It would seem that since medicine or healthcare has a lifesaving telos, discussions about non-maleficence and harm should hardly arise. However, how one construes harm and what specific aspects of healthcare are under consideration determine the validity of such a position. Harm may be construed as hindering or shortchanging another party’s interests. But since individuals in societies have diverse and differing interests and because an individual’s interests may even conflict across time periods, it is inevitable that the hindering of interests alone does not suffice in determining harm. Some forms of harms may thus be justifiable even if they result in setbacks to another party’s interests. These include the amputation of a gangrenous leg, punishment of physicians for negligence or incompetence, and some forms of animal research (Beauchamp and Childress 2013). The principle of non-maleficence has thus come to be conceptualized in more specific moral terms. According to Beauchamp and Childress (2013), these are associated with a number of rules including: (1) do not kill, (2) do not cause pain or suffering, (3) do not incapacitate, (4) do not deprive others of the goods of life, and (5) do not impose the risks of harm.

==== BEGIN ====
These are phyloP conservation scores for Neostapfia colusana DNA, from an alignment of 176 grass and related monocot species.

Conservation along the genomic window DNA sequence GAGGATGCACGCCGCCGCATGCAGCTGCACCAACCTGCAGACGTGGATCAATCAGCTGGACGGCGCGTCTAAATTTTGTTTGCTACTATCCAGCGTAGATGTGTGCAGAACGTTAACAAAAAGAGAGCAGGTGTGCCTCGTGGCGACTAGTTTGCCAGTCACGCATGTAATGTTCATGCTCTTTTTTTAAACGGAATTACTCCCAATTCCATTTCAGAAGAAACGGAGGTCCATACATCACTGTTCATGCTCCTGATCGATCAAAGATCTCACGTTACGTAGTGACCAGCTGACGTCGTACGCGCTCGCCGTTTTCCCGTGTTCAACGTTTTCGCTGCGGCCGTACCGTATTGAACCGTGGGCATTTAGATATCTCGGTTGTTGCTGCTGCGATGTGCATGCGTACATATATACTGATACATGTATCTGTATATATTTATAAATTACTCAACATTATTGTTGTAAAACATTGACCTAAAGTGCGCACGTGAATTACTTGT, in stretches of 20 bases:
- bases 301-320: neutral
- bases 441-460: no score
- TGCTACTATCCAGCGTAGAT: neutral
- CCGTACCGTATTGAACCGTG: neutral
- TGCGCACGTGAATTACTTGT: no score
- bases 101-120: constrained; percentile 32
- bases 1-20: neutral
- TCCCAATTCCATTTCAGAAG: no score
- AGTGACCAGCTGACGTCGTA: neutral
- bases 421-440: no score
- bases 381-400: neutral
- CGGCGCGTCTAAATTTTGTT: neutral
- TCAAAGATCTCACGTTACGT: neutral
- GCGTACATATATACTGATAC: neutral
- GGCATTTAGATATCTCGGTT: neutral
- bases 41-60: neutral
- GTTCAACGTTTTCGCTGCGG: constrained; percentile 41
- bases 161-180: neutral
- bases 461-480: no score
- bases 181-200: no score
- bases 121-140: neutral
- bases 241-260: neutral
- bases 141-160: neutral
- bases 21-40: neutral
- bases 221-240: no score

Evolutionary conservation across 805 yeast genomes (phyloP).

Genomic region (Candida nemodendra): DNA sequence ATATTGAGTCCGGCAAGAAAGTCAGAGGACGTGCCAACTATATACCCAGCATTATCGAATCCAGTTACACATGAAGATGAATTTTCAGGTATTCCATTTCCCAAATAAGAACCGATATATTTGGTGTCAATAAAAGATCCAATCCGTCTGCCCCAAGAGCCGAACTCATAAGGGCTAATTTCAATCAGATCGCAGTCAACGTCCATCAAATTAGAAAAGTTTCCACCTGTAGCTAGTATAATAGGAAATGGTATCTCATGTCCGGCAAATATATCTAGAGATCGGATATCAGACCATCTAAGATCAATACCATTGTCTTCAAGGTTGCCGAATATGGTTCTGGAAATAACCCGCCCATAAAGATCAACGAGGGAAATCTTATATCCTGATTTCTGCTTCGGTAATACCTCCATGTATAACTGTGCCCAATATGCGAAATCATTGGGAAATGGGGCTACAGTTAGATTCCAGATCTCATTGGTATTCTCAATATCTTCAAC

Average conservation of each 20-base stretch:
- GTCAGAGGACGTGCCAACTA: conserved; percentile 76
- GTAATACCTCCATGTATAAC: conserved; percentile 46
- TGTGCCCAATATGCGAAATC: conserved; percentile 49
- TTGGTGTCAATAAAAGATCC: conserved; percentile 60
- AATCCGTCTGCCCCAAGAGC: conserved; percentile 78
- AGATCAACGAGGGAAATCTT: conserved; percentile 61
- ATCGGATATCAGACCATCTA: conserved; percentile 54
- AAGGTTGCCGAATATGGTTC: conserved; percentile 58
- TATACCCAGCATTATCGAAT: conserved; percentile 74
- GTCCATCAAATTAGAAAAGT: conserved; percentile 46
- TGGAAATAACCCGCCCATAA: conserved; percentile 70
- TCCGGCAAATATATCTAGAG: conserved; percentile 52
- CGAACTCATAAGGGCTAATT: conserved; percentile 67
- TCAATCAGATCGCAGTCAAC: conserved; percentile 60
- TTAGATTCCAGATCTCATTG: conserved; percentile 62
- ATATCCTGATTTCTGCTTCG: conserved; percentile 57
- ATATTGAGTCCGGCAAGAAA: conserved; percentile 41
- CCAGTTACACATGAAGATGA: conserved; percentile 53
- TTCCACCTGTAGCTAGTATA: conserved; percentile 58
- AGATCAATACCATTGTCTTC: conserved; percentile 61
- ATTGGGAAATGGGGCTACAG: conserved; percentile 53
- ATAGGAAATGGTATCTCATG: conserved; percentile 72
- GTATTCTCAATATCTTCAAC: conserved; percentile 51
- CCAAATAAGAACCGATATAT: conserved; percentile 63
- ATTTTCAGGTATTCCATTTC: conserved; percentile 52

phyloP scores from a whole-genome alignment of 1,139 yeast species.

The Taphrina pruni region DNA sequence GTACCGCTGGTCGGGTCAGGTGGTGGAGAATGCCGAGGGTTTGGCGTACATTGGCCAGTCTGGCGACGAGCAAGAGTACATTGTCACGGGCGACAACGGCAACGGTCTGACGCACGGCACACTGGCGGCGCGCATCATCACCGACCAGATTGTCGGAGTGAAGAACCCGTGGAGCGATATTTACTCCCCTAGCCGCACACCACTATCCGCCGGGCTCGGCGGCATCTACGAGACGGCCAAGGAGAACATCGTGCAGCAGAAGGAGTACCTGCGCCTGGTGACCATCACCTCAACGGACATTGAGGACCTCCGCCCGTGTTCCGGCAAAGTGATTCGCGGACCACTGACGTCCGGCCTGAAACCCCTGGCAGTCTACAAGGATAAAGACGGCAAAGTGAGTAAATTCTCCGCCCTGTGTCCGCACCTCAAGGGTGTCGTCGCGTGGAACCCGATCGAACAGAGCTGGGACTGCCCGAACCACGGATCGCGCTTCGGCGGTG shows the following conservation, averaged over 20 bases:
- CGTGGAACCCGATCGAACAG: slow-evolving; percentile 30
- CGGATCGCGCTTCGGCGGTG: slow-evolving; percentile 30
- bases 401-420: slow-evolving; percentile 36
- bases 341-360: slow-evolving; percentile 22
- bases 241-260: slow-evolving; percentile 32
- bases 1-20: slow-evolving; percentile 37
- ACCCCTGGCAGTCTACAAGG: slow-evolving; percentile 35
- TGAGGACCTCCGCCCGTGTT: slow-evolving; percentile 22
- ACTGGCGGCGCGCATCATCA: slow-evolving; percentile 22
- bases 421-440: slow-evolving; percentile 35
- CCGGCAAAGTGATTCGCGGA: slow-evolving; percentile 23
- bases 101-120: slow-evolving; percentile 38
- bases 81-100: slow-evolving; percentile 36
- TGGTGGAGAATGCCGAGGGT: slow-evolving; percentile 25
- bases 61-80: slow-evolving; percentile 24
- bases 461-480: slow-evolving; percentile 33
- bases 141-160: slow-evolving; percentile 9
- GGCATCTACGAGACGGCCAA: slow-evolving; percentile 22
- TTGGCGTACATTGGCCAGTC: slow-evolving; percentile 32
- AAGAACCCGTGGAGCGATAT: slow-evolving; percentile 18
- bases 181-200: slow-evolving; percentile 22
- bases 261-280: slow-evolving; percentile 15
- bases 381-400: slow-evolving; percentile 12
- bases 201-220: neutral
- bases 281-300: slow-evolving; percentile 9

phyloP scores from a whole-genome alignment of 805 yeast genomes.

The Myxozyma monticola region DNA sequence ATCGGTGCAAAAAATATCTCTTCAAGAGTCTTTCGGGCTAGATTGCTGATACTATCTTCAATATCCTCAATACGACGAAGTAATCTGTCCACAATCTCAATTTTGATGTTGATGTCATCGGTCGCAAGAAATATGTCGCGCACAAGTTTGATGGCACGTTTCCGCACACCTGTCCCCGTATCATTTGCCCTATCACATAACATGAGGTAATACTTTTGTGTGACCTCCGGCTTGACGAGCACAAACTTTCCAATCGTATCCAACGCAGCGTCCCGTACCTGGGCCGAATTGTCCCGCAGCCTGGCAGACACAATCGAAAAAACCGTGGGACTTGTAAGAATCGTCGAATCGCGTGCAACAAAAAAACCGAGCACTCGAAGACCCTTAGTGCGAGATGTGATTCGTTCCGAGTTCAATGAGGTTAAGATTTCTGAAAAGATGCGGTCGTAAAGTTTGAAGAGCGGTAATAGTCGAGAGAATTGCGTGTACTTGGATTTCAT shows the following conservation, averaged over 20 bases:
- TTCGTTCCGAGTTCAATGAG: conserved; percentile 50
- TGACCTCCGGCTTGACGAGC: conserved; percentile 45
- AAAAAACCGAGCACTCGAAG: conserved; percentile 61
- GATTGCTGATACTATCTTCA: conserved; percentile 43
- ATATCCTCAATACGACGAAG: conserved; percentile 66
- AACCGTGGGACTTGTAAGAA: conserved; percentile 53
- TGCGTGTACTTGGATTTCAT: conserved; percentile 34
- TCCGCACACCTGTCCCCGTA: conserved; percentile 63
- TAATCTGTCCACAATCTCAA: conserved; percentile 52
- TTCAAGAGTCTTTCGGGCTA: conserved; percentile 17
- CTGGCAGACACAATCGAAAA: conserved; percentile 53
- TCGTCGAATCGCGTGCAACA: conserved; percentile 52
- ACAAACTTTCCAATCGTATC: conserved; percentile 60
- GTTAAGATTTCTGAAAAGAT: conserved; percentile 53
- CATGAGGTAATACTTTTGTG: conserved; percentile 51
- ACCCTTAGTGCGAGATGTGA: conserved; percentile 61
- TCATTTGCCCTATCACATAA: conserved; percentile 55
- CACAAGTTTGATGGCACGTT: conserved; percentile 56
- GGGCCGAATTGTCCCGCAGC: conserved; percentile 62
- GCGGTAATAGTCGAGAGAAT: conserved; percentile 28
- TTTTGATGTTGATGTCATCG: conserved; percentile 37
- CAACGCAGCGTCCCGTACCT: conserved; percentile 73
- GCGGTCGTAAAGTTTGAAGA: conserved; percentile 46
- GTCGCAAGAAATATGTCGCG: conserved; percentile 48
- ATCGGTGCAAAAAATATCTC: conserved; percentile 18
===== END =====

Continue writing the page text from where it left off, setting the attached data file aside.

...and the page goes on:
Applied to vaccination, the principle of non-maleficence would stipulate that little overall harm come to those that receive vaccines. Hence, the benefits of receiving vaccines (protection from disease for individuals and herd immunity for the community and ultimately the society) ought to outweigh whatever harms may result, at the individual and collective level. This is however the ideal picture of vaccines. Vaccines, when examined in more specific details, are not entirely safe public health interventions. For instance, there is always an attendant possibility that some children who receive oral polio vaccine may develop vaccine-acquired polio (Afolabi and Afolabi 2013). From a public health policy perspective, the ethical concerns raised by the context in which harm may come as a consequence of vaccination underscore the need to define, identify, justify, and share benefits and unavoidable harms that may come to the fore when the common good is being negotiated. In other words, they show how striving to ensure benefit and avoid harm is not completely feasible in relation to vaccination (Hann and Peckham 2010). On the other hand, the principle of non-maleficence also applies to public health practitioners. Withholding effective vaccines from individuals and communities in need of such would constitute a form of harm.